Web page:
Quote of the Day: Jayson Werth explains the perception of outfield defense

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Defense is really hard to measure and its metrics, however useful they may prove to be, are often imbued with some misleading information. For example, in yesterday’s Pirates-Cubs game I saw a 5-6-3 double play on a ball hit to the right of the second base bag. Viva la shift, but the fact is that that sort of thing becomes invisible after the game is over. It’s not a major thing. Just a weirdness about defense.

Not that you can always trust your eyes either. Especially when you’re watching on TV. Jayson Werth did a great job of explaining that in Tom Boswell’s latest column:

Of [Denard] Span’s sprinting catch in front of the right field scoreboard on Wednesday night, Werth said, “He made it easy. Not saying Bryce wouldn’t have made that play. But it might have been one of these miraculous plays that he makes, where you’re like, ‘Oh my God! What an unbelievable play!’ Denard, like, jogs the last five steps, no problem. That’s where TV, it’s kind of like hockey in a sense. It doesn’t do the outfielders justice.”

I used to always notice this with Andruw Jones games back when he was with the Braves. He made a lot of spectacular looking plays, sure, but it was the boring-looking plays which always provided the true value of his defense. He’d camp under some ball as if he’d been there all day. Because he had been. His range was so great and effortless that he’d casually shag the balls someone less-talented than him would have to dive for.  That’s what Werth is describing here.

The Werth quote, by the way, comes in the course of a really nice article. Boswell describes the Nats’ defense over the course of the Marlins’ series. It’s the kind of column that is really necessary specifically because defense is still so hard to measure and because our eyes — unless we’re watching every play from a good vantage point like a sportswriter is — can so often deceive us when this stuff comes up.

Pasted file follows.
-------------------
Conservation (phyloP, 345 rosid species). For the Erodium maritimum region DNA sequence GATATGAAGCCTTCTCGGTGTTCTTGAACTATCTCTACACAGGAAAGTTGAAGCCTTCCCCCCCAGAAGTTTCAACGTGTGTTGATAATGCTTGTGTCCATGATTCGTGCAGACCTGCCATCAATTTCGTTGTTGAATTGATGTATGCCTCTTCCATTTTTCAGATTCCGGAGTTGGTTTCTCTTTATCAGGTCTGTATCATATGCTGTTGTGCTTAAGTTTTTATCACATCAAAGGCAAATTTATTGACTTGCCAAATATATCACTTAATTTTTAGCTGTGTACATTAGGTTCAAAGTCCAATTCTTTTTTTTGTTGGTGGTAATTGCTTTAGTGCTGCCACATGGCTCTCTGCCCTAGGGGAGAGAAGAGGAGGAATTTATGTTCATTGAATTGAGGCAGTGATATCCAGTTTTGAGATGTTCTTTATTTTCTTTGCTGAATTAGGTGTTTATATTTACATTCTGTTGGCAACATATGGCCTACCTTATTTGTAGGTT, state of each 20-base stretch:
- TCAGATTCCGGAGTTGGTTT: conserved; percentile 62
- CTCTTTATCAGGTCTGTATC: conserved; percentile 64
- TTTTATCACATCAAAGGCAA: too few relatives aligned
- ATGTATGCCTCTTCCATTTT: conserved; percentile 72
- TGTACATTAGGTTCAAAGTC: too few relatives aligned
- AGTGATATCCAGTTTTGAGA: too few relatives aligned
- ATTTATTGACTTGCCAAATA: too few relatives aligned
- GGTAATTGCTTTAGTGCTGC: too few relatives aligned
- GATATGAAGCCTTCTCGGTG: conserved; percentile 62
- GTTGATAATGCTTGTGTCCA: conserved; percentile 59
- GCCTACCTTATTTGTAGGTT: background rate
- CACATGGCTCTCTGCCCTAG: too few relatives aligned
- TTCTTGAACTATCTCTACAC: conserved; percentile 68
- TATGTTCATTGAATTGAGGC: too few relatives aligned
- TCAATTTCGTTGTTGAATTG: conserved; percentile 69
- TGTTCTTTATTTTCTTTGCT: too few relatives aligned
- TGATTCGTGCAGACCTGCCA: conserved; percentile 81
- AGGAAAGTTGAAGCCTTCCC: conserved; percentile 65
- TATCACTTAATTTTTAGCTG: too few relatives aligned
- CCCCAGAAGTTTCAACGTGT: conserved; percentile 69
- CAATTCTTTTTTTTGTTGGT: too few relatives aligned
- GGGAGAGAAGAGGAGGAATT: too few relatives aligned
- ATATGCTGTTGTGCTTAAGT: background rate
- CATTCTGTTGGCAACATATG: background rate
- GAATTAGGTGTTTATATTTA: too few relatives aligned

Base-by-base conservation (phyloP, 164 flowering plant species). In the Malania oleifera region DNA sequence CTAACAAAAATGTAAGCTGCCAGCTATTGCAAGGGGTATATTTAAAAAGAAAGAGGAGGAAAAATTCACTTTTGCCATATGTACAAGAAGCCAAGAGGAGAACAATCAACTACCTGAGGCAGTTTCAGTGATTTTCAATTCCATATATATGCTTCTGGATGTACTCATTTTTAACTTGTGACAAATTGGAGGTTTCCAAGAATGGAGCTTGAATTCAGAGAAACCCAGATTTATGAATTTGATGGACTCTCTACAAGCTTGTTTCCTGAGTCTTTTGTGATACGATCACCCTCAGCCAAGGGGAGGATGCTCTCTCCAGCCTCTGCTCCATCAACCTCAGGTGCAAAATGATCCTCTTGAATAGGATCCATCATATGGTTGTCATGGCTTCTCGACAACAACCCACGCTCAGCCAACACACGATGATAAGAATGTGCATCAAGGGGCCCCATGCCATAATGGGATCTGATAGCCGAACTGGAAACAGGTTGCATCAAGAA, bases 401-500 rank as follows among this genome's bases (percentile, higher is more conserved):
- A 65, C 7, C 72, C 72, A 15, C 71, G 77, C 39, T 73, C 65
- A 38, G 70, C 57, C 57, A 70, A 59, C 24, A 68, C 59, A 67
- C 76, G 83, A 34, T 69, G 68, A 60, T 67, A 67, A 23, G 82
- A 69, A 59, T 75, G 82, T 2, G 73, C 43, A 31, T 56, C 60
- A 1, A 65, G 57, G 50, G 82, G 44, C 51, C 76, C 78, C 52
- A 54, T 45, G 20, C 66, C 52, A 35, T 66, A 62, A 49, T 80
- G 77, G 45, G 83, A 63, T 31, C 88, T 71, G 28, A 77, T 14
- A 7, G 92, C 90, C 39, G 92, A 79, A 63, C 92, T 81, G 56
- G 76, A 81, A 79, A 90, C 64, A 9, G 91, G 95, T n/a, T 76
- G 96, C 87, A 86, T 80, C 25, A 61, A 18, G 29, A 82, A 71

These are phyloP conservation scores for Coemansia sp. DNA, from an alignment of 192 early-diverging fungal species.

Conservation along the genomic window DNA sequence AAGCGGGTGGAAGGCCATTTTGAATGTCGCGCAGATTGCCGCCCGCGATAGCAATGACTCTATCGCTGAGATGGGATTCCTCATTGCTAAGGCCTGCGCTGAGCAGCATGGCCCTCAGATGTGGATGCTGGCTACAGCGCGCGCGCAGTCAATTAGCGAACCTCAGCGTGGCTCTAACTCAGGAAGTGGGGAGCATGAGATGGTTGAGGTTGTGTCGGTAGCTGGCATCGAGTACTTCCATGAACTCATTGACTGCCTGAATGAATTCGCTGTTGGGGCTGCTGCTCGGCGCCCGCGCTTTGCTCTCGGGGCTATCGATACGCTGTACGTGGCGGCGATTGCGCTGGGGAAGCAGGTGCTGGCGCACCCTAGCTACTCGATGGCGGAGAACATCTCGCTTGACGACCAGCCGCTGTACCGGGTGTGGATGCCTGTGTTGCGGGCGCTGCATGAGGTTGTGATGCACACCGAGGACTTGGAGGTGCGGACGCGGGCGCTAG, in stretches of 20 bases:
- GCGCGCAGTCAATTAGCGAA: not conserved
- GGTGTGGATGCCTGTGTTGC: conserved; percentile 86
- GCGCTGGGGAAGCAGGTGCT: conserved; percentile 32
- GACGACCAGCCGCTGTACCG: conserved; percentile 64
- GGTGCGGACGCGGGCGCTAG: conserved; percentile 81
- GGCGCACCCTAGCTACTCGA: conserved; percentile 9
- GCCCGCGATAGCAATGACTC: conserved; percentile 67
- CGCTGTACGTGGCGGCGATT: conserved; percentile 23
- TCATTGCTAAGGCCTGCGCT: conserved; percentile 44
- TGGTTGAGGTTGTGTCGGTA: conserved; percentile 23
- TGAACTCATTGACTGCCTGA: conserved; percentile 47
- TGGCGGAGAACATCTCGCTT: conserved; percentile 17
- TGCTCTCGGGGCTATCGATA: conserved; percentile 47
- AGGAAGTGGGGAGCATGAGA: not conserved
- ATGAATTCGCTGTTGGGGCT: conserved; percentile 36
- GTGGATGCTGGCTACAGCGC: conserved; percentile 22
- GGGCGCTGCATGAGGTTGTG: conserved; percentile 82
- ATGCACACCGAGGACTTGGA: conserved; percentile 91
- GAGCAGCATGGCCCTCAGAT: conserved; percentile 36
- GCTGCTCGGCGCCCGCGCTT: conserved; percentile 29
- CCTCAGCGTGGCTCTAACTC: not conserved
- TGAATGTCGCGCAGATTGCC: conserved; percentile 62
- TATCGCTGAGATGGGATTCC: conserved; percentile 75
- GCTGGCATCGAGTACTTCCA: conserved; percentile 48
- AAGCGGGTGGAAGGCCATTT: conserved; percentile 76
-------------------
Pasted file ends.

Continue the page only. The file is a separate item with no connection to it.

Video: J.D. Martinez hits league-tying 23rd home run

Seattle Mariners v Boston Red Sox
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The Red Sox and Mariners left nothing on the table Friday night, going head-to-head in a series opener that eventually ended 14-10 in the Sox’ favor. Led by Steven Wright and Wade LeBlanc — neither of whom made it past the fifth inning — the teams combined for 34 hits and four home runs, including two moonshots from Seattle’s Nelson Cruz and a five-run rally that gave Boston the edge in the seventh.

In the sixth inning, however, the Red Sox were still scrambling to make up a four-run deficit. Left fielder J.D. Martinez cut it in half with one swing, pouncing on an 89.5-mph fastball from Seattle right-hander Nick Vincent and posting it to dead center field for a two-run shot.

The 427-foot blast was Martinez’s 23rd of the season, tying Mike Trout for the most home runs in the league this year. While he still has a ways to go before eclipsing the career-best 45-HR mark he set in 2017, he’s off to a strong start this season: Entering Friday’s game, the 30-year-old slugger was batting .315/.386/.623 with a 1.009 OPS and AL-leading 55 RBI in 308 PA. He finished Friday’s game 4-for-5 with five RBI, just one triple shy of hitting for the cycle.

Heading into the All-Star Break, both Martinez and Trout still have some competition for the home run title. Jose Ramirez is sitting at 22 homers, while Nelson Cruz and Khris Davis are tied at 20 apiece.